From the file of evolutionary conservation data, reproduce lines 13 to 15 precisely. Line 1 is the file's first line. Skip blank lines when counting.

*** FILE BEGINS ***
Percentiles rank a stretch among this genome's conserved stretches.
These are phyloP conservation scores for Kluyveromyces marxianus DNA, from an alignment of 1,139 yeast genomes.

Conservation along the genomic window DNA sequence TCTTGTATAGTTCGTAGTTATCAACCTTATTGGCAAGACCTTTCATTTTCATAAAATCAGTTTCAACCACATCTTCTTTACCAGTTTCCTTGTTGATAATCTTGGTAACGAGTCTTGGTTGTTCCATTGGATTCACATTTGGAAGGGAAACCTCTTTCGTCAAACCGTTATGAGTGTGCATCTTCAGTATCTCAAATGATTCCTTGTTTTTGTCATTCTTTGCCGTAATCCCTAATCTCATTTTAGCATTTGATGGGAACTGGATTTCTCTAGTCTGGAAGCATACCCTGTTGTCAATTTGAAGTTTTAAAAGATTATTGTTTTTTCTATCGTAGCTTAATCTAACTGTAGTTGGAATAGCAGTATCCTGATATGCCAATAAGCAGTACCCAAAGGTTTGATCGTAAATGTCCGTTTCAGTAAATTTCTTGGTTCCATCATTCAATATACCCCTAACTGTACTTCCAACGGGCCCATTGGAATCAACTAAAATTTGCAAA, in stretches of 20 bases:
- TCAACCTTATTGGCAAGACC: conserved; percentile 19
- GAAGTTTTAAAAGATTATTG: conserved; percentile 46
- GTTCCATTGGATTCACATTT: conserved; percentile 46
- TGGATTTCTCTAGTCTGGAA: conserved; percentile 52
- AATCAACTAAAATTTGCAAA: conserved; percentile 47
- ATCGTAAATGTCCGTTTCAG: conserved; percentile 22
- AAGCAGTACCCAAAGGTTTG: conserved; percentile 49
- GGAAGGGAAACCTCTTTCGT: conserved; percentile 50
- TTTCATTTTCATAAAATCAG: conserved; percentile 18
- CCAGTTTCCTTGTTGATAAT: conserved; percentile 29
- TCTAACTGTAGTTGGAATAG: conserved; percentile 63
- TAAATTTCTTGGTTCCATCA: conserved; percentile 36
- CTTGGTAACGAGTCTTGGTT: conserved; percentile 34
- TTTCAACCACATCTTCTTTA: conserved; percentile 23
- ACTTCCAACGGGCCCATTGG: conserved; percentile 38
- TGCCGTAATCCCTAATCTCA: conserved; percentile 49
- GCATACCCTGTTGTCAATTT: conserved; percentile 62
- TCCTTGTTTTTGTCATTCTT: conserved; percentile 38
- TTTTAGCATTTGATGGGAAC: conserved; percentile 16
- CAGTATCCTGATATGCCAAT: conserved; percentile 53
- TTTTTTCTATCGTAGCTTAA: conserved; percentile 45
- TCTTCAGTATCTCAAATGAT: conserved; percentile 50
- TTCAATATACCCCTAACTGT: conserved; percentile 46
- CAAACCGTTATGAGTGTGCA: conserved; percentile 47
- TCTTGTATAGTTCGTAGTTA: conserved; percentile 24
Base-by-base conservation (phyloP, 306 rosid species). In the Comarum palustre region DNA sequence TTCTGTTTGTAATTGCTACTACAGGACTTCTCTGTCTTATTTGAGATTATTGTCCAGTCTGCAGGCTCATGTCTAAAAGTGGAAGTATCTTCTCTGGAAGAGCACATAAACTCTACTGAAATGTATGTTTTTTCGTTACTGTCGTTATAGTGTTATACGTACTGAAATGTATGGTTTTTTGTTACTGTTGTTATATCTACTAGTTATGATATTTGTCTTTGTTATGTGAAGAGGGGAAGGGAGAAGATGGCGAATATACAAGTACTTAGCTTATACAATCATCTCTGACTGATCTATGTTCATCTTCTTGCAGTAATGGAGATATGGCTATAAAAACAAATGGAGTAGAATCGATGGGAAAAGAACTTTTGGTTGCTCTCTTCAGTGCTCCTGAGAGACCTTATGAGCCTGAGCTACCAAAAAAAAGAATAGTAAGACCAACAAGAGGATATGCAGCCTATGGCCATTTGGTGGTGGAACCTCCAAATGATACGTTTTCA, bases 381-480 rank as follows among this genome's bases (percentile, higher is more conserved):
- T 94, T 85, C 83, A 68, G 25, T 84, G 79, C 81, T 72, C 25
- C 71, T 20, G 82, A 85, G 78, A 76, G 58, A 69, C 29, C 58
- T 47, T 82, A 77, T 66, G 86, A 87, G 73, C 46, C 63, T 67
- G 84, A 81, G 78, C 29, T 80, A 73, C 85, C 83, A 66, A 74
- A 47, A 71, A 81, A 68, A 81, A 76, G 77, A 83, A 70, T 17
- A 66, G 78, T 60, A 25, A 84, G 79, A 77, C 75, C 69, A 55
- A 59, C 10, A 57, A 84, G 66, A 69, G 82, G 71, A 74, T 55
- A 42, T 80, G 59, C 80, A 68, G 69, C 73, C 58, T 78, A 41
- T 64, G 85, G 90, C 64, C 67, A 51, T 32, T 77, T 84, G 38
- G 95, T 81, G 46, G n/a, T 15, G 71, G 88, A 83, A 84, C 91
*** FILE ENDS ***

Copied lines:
- CCAGTTTCCTTGTTGATAAT: conserved; percentile 29
- TCTAACTGTAGTTGGAATAG: conserved; percentile 63
- TAAATTTCTTGGTTCCATCA: conserved; percentile 36